The best weather phenomenon of the Northern Rockies is the August Singularity. Typically we think of August as the last summer stretch of heat and sun (and now, fires). But actually, in the first third of the month there is usually a 1-2 day cool and moist period. It seems like an anomaly, until you remember that it happened last year, and the year before that, and the year before that.You don't know what to do because your raincoat is wadded up in the bottom of your closet and all you have for ready footwear is sandals, but it's 45° and you are not prepared, mentally or otherwise. I get very excited about the August Singularity because it's dramatic and weird, yet kind of predictable. Here’s a whole article about it!
Besides that, we’ve got backdoor cold fronts, Alberta clippers, Chinook winds, microbursts, polar vortices, and of course graupel. Missoula thanks celebrity meteorologist Mark Heyka for introducing us to this important term.
And finally, a confession: since I was small, I’ve been terrified of thunderstorms. Probably this has something to do with my grandmother waking me as a child to sit in the living room at 2 am with rubber-soled shoes on my feet.Even today when a storm is crashing overhead, I huddle under the covers and squeeze my eyes shut so I can’t see the flashes.
As a young person I knew I wanted to be a teacher, or a linguistic anthropologist, or a journalist, or a meteorologist. I managed the first one. Since I’m at 50, I’m modifying these other dreams to “reading about linguistic anthropology” and “writing a substack as a pretend-journalist.” I suppose “knowing enough about weather stuff to annoy my friends” will have to suffice for that last dream.
Poets always say gorgeous things about weather and everything else. I’m out here overwriting about overanalyzing the weather, but here’s Ada Limón, 2022 US poet laureate with something distilled to say about it:
Relentless Sun in the cool expressway underpass air and Ma calls, says it's nice out today during her long walk through the vineyard where spring's pushed out every tizzy-tongued flower known to the valley's bosom of light. I say, Look, we're talking about the weather, and she says, You know, it does help you see the person you're talking to. (The difference in a wind-blown winter's walk in January cold and the loose steps of sun on far-off shoulders.) Then I say, Now, we're talking about talking about the weather. It's very meta of us. Yes, she says, we could go on like this forever. And it's been exactly two months since C died, my hands holding her head, odd extraordinary February sun gone down on the smooth slope of green grass, and all my father and I had done all day was talk about two things: the weather and her breathing. (That machine-body gone harsh in its prolonging and the loud gasping sigh of dying, thick as a hawk's cry, breaking out in the cloudless atmosphere.) Some impossibly still moment, we stood looking at the long field's pull and we wanted her to die, for her sake, wanted the motor of body to give up and go. How strange this silent longing for death, as if you could make the sun not come up, the world's wheeling and wheeling its seasons like a cruel continuation of stubborn force. But that's not how it happens. Instead, light escapes from the heart's room and for a moment you believe the clock will stop itself. Absence. You see: light escapes from a body at night and in the morning, despite the oppressive vacancy of her leaving's shadow, light comes up over the mountains and it is and it is and it is. -Ada Limón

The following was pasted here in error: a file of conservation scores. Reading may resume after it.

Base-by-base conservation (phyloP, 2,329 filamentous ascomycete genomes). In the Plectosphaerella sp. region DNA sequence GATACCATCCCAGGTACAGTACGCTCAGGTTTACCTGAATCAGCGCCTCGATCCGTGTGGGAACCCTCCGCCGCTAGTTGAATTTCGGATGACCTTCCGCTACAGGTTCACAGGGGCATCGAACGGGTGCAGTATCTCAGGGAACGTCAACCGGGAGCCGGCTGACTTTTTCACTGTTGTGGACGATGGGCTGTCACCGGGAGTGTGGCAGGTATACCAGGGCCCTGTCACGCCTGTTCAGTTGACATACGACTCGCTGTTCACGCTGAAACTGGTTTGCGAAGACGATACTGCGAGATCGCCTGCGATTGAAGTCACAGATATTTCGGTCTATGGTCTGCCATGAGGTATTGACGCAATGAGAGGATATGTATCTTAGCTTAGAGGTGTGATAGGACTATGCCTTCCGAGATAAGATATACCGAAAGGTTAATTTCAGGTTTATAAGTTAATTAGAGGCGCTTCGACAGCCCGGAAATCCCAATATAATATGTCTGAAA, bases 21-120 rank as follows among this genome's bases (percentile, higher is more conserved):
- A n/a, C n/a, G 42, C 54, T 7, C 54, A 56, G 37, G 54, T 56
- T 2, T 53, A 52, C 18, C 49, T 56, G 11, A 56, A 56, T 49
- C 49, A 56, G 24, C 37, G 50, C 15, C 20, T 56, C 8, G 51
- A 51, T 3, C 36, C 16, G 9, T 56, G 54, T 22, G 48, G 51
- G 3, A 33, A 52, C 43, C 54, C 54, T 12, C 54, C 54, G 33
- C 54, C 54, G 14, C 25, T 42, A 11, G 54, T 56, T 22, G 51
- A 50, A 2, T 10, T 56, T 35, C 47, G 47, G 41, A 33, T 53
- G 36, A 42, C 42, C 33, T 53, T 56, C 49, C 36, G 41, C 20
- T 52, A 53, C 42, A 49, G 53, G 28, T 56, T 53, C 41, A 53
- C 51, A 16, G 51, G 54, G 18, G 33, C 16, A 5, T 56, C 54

That was the number in Richmond, VA, anyway. Maybe not everywhere.
Except a real-life barometer, which is a thing I think I need now, in my middle age.
Actually, it did not really happen last year, 2022.
I mean, maybe he didn’t. But I’m starting the rumor.
I guess wearing shoes is how you didn’t get struck by lightning if you grew up in Alabama in the 1920s. Also applies to walking through snake-infested yards.